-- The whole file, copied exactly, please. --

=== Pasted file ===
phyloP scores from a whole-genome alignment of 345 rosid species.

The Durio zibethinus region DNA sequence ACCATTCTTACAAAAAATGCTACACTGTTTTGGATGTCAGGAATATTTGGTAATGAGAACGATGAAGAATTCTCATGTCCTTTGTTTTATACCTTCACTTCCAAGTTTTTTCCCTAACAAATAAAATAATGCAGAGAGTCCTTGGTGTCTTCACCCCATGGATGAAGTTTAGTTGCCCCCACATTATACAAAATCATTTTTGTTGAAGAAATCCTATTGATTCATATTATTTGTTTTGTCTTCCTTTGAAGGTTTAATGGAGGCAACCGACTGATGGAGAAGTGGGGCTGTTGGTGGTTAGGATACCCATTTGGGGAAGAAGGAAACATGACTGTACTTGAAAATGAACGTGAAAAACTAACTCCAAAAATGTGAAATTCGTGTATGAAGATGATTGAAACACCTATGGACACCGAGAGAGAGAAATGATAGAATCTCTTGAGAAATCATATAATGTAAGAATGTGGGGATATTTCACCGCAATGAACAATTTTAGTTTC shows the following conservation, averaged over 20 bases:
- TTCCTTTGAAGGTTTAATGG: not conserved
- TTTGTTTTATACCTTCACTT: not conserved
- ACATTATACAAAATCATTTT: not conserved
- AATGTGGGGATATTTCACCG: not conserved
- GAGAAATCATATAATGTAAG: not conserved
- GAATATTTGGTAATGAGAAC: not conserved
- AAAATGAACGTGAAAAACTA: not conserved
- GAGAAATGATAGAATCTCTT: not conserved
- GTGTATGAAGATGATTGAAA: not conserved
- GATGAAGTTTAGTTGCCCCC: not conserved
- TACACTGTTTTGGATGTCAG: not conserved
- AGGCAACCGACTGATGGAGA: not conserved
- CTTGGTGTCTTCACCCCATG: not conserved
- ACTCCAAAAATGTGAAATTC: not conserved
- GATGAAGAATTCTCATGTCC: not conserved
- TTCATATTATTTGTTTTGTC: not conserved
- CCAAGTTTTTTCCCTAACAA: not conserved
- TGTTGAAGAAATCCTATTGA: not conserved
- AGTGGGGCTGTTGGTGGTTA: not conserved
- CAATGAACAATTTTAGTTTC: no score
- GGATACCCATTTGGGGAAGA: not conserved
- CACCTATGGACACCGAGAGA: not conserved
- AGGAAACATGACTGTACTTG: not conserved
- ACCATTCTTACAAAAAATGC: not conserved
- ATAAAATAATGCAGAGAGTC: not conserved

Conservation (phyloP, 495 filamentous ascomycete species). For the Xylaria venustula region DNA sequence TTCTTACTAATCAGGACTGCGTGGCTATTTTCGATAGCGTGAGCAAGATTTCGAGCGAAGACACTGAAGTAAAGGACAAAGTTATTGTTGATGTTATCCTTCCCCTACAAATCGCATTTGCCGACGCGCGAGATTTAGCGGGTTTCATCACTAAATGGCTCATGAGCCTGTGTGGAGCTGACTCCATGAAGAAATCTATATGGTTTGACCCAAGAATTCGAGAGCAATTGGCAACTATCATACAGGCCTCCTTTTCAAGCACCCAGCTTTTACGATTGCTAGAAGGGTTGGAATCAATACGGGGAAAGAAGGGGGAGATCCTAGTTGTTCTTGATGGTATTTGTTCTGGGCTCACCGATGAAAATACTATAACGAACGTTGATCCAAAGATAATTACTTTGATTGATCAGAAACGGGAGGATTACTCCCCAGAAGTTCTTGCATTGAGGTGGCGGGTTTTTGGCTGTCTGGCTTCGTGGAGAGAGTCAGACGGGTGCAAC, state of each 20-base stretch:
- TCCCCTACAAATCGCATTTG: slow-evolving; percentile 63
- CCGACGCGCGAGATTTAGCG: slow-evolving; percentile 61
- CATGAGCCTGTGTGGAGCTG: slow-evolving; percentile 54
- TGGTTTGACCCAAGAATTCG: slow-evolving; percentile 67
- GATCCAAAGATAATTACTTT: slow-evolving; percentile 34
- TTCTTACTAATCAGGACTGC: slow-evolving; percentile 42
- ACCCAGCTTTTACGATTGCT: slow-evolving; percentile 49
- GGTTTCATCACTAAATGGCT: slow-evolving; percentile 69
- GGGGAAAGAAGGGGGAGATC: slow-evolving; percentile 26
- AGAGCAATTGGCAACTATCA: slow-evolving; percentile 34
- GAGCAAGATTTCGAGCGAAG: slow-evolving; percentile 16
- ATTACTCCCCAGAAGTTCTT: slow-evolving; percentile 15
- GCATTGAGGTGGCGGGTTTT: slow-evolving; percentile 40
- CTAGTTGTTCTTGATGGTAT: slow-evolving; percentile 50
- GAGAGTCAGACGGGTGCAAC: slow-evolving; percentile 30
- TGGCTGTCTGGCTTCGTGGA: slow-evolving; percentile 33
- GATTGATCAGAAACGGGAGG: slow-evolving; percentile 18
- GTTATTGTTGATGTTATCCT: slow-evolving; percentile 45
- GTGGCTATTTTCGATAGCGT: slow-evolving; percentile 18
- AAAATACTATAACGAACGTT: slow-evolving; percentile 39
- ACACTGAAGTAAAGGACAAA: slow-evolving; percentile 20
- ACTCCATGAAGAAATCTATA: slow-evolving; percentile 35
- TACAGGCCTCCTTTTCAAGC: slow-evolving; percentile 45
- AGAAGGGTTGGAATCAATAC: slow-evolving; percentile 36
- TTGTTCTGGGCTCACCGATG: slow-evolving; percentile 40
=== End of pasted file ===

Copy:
phyloP scores from a whole-genome alignment of 345 rosid species.

The Durio zibethinus region DNA sequence ACCATTCTTACAAAAAATGCTACACTGTTTTGGATGTCAGGAATATTTGGTAATGAGAACGATGAAGAATTCTCATGTCCTTTGTTTTATACCTTCACTTCCAAGTTTTTTCCCTAACAAATAAAATAATGCAGAGAGTCCTTGGTGTCTTCACCCCATGGATGAAGTTTAGTTGCCCCCACATTATACAAAATCATTTTTGTTGAAGAAATCCTATTGATTCATATTATTTGTTTTGTCTTCCTTTGAAGGTTTAATGGAGGCAACCGACTGATGGAGAAGTGGGGCTGTTGGTGGTTAGGATACCCATTTGGGGAAGAAGGAAACATGACTGTACTTGAAAATGAACGTGAAAAACTAACTCCAAAAATGTGAAATTCGTGTATGAAGATGATTGAAACACCTATGGACACCGAGAGAGAGAAATGATAGAATCTCTTGAGAAATCATATAATGTAAGAATGTGGGGATATTTCACCGCAATGAACAATTTTAGTTTC shows the following conservation, averaged over 20 bases:
- TTCCTTTGAAGGTTTAATGG: not conserved
- TTTGTTTTATACCTTCACTT: not conserved
- ACATTATACAAAATCATTTT: not conserved
- AATGTGGGGATATTTCACCG: not conserved
- GAGAAATCATATAATGTAAG: not conserved
- GAATATTTGGTAATGAGAAC: not conserved
- AAAATGAACGTGAAAAACTA: not conserved
- GAGAAATGATAGAATCTCTT: not conserved
- GTGTATGAAGATGATTGAAA: not conserved
- GATGAAGTTTAGTTGCCCCC: not conserved
- TACACTGTTTTGGATGTCAG: not conserved
- AGGCAACCGACTGATGGAGA: not conserved
- CTTGGTGTCTTCACCCCATG: not conserved
- ACTCCAAAAATGTGAAATTC: not conserved
- GATGAAGAATTCTCATGTCC: not conserved
- TTCATATTATTTGTTTTGTC: not conserved
- CCAAGTTTTTTCCCTAACAA: not conserved
- TGTTGAAGAAATCCTATTGA: not conserved
- AGTGGGGCTGTTGGTGGTTA: not conserved
- CAATGAACAATTTTAGTTTC: no score
- GGATACCCATTTGGGGAAGA: not conserved
- CACCTATGGACACCGAGAGA: not conserved
- AGGAAACATGACTGTACTTG: not conserved
- ACCATTCTTACAAAAAATGC: not conserved
- ATAAAATAATGCAGAGAGTC: not conserved

Conservation (phyloP, 495 filamentous ascomycete species). For the Xylaria venustula region DNA sequence TTCTTACTAATCAGGACTGCGTGGCTATTTTCGATAGCGTGAGCAAGATTTCGAGCGAAGACACTGAAGTAAAGGACAAAGTTATTGTTGATGTTATCCTTCCCCTACAAATCGCATTTGCCGACGCGCGAGATTTAGCGGGTTTCATCACTAAATGGCTCATGAGCCTGTGTGGAGCTGACTCCATGAAGAAATCTATATGGTTTGACCCAAGAATTCGAGAGCAATTGGCAACTATCATACAGGCCTCCTTTTCAAGCACCCAGCTTTTACGATTGCTAGAAGGGTTGGAATCAATACGGGGAAAGAAGGGGGAGATCCTAGTTGTTCTTGATGGTATTTGTTCTGGGCTCACCGATGAAAATACTATAACGAACGTTGATCCAAAGATAATTACTTTGATTGATCAGAAACGGGAGGATTACTCCCCAGAAGTTCTTGCATTGAGGTGGCGGGTTTTTGGCTGTCTGGCTTCGTGGAGAGAGTCAGACGGGTGCAAC, state of each 20-base stretch:
- TCCCCTACAAATCGCATTTG: slow-evolving; percentile 63
- CCGACGCGCGAGATTTAGCG: slow-evolving; percentile 61
- CATGAGCCTGTGTGGAGCTG: slow-evolving; percentile 54
- TGGTTTGACCCAAGAATTCG: slow-evolving; percentile 67
- GATCCAAAGATAATTACTTT: slow-evolving; percentile 34
- TTCTTACTAATCAGGACTGC: slow-evolving; percentile 42
- ACCCAGCTTTTACGATTGCT: slow-evolving; percentile 49
- GGTTTCATCACTAAATGGCT: slow-evolving; percentile 69
- GGGGAAAGAAGGGGGAGATC: slow-evolving; percentile 26
- AGAGCAATTGGCAACTATCA: slow-evolving; percentile 34
- GAGCAAGATTTCGAGCGAAG: slow-evolving; percentile 16
- ATTACTCCCCAGAAGTTCTT: slow-evolving; percentile 15
- GCATTGAGGTGGCGGGTTTT: slow-evolving; percentile 40
- CTAGTTGTTCTTGATGGTAT: slow-evolving; percentile 50
- GAGAGTCAGACGGGTGCAAC: slow-evolving; percentile 30
- TGGCTGTCTGGCTTCGTGGA: slow-evolving; percentile 33
- GATTGATCAGAAACGGGAGG: slow-evolving; percentile 18
- GTTATTGTTGATGTTATCCT: slow-evolving; percentile 45
- GTGGCTATTTTCGATAGCGT: slow-evolving; percentile 18
- AAAATACTATAACGAACGTT: slow-evolving; percentile 39
- ACACTGAAGTAAAGGACAAA: slow-evolving; percentile 20
- ACTCCATGAAGAAATCTATA: slow-evolving; percentile 35
- TACAGGCCTCCTTTTCAAGC: slow-evolving; percentile 45
- AGAAGGGTTGGAATCAATAC: slow-evolving; percentile 36
- TTGTTCTGGGCTCACCGATG: slow-evolving; percentile 40